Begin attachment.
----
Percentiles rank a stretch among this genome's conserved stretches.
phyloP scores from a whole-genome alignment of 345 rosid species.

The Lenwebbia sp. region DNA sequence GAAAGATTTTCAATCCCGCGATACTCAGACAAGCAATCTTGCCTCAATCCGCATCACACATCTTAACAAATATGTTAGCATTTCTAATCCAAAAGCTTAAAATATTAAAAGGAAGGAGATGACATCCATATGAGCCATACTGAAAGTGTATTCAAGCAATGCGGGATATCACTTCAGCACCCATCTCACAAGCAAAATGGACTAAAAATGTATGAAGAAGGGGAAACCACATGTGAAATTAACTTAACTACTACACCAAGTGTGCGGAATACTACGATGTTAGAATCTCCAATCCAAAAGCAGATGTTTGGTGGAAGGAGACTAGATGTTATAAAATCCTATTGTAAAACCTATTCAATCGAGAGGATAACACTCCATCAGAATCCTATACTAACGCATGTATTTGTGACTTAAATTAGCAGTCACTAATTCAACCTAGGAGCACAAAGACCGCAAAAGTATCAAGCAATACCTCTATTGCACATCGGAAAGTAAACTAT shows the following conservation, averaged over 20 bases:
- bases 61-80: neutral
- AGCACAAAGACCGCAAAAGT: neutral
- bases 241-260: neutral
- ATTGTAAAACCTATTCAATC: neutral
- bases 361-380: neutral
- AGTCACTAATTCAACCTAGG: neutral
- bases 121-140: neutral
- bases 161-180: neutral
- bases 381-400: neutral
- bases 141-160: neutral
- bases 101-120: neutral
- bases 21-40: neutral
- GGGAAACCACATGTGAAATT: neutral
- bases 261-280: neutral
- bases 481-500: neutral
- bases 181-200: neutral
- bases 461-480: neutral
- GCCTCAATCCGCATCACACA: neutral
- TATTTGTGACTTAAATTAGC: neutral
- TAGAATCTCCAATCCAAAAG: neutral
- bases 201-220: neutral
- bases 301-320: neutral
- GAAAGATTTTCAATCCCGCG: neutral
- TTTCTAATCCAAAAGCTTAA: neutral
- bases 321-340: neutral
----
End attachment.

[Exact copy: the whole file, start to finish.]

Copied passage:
Percentiles rank a stretch among this genome's conserved stretches.
phyloP scores from a whole-genome alignment of 345 rosid species.

The Lenwebbia sp. region DNA sequence GAAAGATTTTCAATCCCGCGATACTCAGACAAGCAATCTTGCCTCAATCCGCATCACACATCTTAACAAATATGTTAGCATTTCTAATCCAAAAGCTTAAAATATTAAAAGGAAGGAGATGACATCCATATGAGCCATACTGAAAGTGTATTCAAGCAATGCGGGATATCACTTCAGCACCCATCTCACAAGCAAAATGGACTAAAAATGTATGAAGAAGGGGAAACCACATGTGAAATTAACTTAACTACTACACCAAGTGTGCGGAATACTACGATGTTAGAATCTCCAATCCAAAAGCAGATGTTTGGTGGAAGGAGACTAGATGTTATAAAATCCTATTGTAAAACCTATTCAATCGAGAGGATAACACTCCATCAGAATCCTATACTAACGCATGTATTTGTGACTTAAATTAGCAGTCACTAATTCAACCTAGGAGCACAAAGACCGCAAAAGTATCAAGCAATACCTCTATTGCACATCGGAAAGTAAACTAT shows the following conservation, averaged over 20 bases:
- bases 61-80: neutral
- AGCACAAAGACCGCAAAAGT: neutral
- bases 241-260: neutral
- ATTGTAAAACCTATTCAATC: neutral
- bases 361-380: neutral
- AGTCACTAATTCAACCTAGG: neutral
- bases 121-140: neutral
- bases 161-180: neutral
- bases 381-400: neutral
- bases 141-160: neutral
- bases 101-120: neutral
- bases 21-40: neutral
- GGGAAACCACATGTGAAATT: neutral
- bases 261-280: neutral
- bases 481-500: neutral
- bases 181-200: neutral
- bases 461-480: neutral
- GCCTCAATCCGCATCACACA: neutral
- TATTTGTGACTTAAATTAGC: neutral
- TAGAATCTCCAATCCAAAAG: neutral
- bases 201-220: neutral
- bases 301-320: neutral
- GAAAGATTTTCAATCCCGCG: neutral
- TTTCTAATCCAAAAGCTTAA: neutral
- bases 321-340: neutral